End of the year and the tax return filing season is right
around the corner. Below is a list
of things you should consider before the year end to reduce your tax liability.
Make Charitable Contributions: Consider making charitable contributions before year-end both to obtain the maximum tax deduction and to fulfill any charitable programs or commitments you may have established.
a New Car:
If you need a new car, now is the time to purchase or lease.
Frequently, dealers are anxious to clear out last year’s inventory prior
to year-end. In making your choice, consider the federal tax (and occasional
state tax) advantages for buying fuel-efficient vehicles.
Examine your current investments to determine those with unrealized
losses. Consider selling those investments to take the loss this year. You
can deduct up to $3,000 in capital losses in excess of capital gains.
However, do not let the tax savings outweigh the investment potential. You
might consider "swapping" for a similar company in the same
industry if you like the potential of the industry.
Consider paying tax-deductible expenses prior to year-end. Some
common examples are real estate taxes, quarterly state or local income
taxes, investment-related expenses, dues. These must be paid by December 31
to obtain a deduction this year. Professional guidance will be helpful here.
Evaluate your progress for the year. How close were you to your
budget? Recalculate your net worth. Compare it to the value at the beginning
of the year. How did you do?
Make Gifts to Minimize
If your estate planning indicates a potential estate tax liability,
consider making gifts before year-end to minimize estate taxes. Example: You
can give away $12,000 a year ($24,000 if you are married and your spouse
elects to participate) to each of a number of donees free of gift tax,
thereby reducing your estate tax liability.
Year-End Tax Review
Estimate your taxes due for the year, and consult your advisor on
what steps you should take before year end.
Review Budget vs.
Compare income and expenditures with your budget. Make adjustments as
appropriate to your expenditures. Make sure you have invested your planned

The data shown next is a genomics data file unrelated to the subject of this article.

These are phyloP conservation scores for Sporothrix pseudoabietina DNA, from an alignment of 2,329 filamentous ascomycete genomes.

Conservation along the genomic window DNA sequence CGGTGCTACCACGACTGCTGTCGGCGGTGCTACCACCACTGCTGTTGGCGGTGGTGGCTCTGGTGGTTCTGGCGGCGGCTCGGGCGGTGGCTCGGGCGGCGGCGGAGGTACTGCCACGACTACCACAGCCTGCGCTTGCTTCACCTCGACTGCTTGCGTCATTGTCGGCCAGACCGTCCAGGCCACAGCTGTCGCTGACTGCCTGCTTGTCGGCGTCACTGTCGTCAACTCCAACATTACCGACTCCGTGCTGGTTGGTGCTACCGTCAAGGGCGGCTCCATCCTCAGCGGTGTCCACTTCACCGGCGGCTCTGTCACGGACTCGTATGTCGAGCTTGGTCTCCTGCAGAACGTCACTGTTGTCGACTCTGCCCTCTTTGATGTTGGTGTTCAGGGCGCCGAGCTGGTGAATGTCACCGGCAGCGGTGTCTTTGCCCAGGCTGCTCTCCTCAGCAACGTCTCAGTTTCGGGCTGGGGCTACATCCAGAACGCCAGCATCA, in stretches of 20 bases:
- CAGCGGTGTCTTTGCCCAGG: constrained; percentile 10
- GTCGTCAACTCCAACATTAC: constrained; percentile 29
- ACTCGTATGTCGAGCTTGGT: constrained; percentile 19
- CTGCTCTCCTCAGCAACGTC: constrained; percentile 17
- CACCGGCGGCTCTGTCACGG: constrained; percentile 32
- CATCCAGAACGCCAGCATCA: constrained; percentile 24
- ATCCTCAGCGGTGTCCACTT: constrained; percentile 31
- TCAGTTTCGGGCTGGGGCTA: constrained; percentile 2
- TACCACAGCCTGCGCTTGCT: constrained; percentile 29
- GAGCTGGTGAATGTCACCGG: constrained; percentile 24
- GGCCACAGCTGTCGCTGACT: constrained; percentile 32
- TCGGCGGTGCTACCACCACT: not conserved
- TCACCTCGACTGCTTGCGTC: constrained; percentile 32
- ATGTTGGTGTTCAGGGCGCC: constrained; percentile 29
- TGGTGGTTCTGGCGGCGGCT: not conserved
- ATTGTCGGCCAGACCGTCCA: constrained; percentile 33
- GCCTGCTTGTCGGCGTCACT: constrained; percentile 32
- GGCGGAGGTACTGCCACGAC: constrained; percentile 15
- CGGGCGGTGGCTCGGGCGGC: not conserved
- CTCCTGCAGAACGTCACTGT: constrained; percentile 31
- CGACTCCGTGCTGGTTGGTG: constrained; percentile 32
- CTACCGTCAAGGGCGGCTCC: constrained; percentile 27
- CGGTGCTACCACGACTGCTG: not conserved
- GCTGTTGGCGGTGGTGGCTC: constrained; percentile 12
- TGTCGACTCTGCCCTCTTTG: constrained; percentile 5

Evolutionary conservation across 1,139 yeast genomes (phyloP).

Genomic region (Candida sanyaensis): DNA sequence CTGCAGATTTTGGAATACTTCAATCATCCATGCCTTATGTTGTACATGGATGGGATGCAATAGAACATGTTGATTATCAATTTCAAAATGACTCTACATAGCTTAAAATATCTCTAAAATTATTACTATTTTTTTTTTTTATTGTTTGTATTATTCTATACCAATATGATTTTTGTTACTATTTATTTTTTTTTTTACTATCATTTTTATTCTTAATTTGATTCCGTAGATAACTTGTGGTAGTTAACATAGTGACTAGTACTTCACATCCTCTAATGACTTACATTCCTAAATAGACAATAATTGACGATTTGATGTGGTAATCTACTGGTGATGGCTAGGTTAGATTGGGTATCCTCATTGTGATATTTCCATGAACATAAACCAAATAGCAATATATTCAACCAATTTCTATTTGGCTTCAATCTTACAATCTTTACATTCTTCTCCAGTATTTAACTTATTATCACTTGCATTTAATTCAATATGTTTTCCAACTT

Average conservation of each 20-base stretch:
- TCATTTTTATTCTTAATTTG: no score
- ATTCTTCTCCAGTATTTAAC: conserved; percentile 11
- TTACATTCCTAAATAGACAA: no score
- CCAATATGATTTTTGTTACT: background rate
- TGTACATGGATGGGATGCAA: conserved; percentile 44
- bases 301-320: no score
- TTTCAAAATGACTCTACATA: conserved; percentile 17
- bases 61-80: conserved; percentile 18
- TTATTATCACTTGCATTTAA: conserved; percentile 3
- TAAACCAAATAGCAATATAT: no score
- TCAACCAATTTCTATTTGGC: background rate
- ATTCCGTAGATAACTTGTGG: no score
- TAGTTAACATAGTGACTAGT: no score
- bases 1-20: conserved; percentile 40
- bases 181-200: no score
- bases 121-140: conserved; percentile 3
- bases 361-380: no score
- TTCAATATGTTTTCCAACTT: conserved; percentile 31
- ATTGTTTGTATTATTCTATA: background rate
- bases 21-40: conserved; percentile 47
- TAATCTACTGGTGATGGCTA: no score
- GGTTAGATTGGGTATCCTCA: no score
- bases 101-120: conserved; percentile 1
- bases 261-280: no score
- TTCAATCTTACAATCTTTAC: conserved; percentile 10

savings amount for the year.
There have been a number of changes that may reduce the
tax you owe on the return you will be filing soon. Among the changes:
can claim a new tax credit of up to $500 for energy-saving improvements you make to your home. These include such
items as energy-efficient windows and doors and circulating air fans. (Keep
in mind that a tax credit, unlike a deduction, reduces your tax bill dollar
IRS is refunding federal excise taxes
paid by telephone subscribers on long distance toll calls. The mechanism for
this refund is the 2006 Form 1040. Your refund equals either (1) a flat
dollar amount based on the number of the personal exemptions you claim or
(2) the actual tax you paid after February 28, 2003 (if you have records to
support the amount of your payments).
you itemize your deductions, your deductions are phased down if your income
exceeds certain levels. The higher your income, the bigger the phase-down.
However, starting with the 2006 return, this phase-down has been cut
back. So, even if your income has increased, you may be able to get a bigger
benefit from your itemized deductions.
you claim the standard deduction instead of itemizing your deductions, there
is good news for you too. The standard deduction for 2006 is higher than it
was in 2005.
We will be happy to discuss these and other tax return
changes with you. Wishing you happy holidays.